Sydney skyline
Photo of Sydney by sachman75 used under a Creative Commons license.

Richard Flanagan, The Unknown Terrorist (Grove Press, 2007).
The Doll is a pole dancer from Sydney’s western suburbs who makes good money and is saving it — or what she doesn’t spend on designer clothes — to buy an apartment and a better life. When she appears on surveillance videotape with a suspected terrorist, she becomes a suspect herself, the subject of a media frenzy, and unwillingly assumes a new identity. The action ranges across Sydney, from Bondi Beach to Kings Cross to the western suburbs, and while many of the post-9/11 themes will be familiar to Americans, it is very much a novel of Australia.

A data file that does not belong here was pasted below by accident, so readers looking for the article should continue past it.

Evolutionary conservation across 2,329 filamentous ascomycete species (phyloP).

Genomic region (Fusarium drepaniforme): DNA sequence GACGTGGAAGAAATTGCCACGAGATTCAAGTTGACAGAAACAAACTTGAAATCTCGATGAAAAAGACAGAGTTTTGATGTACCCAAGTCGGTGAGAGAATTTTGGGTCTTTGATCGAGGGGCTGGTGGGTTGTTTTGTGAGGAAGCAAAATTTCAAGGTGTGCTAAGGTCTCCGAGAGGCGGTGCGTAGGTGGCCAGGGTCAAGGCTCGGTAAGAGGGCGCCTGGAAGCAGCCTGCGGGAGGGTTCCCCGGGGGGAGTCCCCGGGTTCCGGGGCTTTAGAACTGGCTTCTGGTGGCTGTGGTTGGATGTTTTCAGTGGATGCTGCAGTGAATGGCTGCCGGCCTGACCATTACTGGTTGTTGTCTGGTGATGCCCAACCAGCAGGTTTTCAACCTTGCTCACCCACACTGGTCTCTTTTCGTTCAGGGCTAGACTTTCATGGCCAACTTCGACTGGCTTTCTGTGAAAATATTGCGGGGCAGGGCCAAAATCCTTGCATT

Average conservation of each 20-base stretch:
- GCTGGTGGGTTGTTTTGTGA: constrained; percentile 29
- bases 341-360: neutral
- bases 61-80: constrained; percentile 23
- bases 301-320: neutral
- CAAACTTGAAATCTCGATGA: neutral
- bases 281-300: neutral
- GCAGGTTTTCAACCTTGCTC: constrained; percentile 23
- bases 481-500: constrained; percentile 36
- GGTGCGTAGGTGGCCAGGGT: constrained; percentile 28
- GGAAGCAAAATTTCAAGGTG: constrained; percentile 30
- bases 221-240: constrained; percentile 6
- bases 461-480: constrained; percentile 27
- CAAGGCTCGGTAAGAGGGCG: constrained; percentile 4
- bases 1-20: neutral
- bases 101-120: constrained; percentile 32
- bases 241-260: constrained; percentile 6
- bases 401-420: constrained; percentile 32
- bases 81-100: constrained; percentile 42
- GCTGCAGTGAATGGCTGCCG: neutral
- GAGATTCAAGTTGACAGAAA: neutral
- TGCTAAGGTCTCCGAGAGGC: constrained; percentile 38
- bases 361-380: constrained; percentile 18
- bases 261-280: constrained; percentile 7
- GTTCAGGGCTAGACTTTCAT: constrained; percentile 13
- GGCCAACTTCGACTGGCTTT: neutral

Wikipedia’s page on Flanagan is rather brief.  NPR has an excerpt.  Google Book Search offers a preview and links.  The book’s site has a trailer (!) and more.  Peter Conrad (The Guardian) says it’s all so vividly local that English readers might feel the need for a glossary.  Ivar Hagendoorn particularly loved Flanagan’s depiction of the seamy, gritty streets of downtown Sydney.  Jesse Kornbluth calls it one of the most exciting thrillers he’s read in the last few years, a novel you can’t put down.  James Ley (The Age) says it’s a morality tale with massive pretensions.  Magdalena Ball calls it a perfect example of why polemic and fiction do not combine well.  But Simon Butler says Ball’s criticism is misplaced, that it’s not a polemic but a clever work of fiction.  Uzodinma Iweala (The New York Times) says it mocks the thriller genre even as it fulfills its expectations.  David Marr (Sydney Morning Herald) thinks disbelief begins to undermine the narrative.  John Tague (The Independent) likes Flanagan to an Old Testament prophet shouting confrontational truths in the wilderness.  Christopher Sorrentino (Bookforum) says it rides along on the edge of hysteria, perhaps too stridently so.  James Buchan (The Guardian) calls it a terrific novel maintained at fever heat.  Kimbofo says it’s a genuinely intelligent thriller with beautifully written prose.  Gabriela Zabala-Notaras and Ismet Redzovic call it an unconvincing and poor effort that doesn’t work on any level.  John Freeman (Boston Globe) says it’s not a very good novel.  Damien Gay says the story is particularly relevant.  Michiko Kakutani (The New York Times) sees a brilliant meditation upon the post-9/11 world.  C.B. James was reminded of John LeCarré.  Laurence Phelan (The Independent) has the sense that this might just be the book that best describes the grim, sad farce that is our times.  Redhead Ramble thought it too pretentious.  Richard Whittaker (The Austin Chronicle) calls it unapologetically Australian.  Jerome Weeks (SF Chronicle) says it’s a suspense thriller with a heart of bitter satire.  This Melbourne blogger calls it absolutely the best Australian novel he (she?) has read.  Jake Seliger thought it not worth reading.  DrVJ calls it a decent read.  Kerryn was disappointed.  Derek says it’s a disaster.  But timmyk at Kos is a big fan. Flanagan explains why he wrote the book in the Tasmanian Times.  You can listen to Ramona Koval’s interview with Flanagan about the book or read the transcript.  Kerry O’Brien interviewed Flanagan for the 7:30 Report.  Or listen to Flanagan’s appearance on The Leonard Lopate Show on WNYC.

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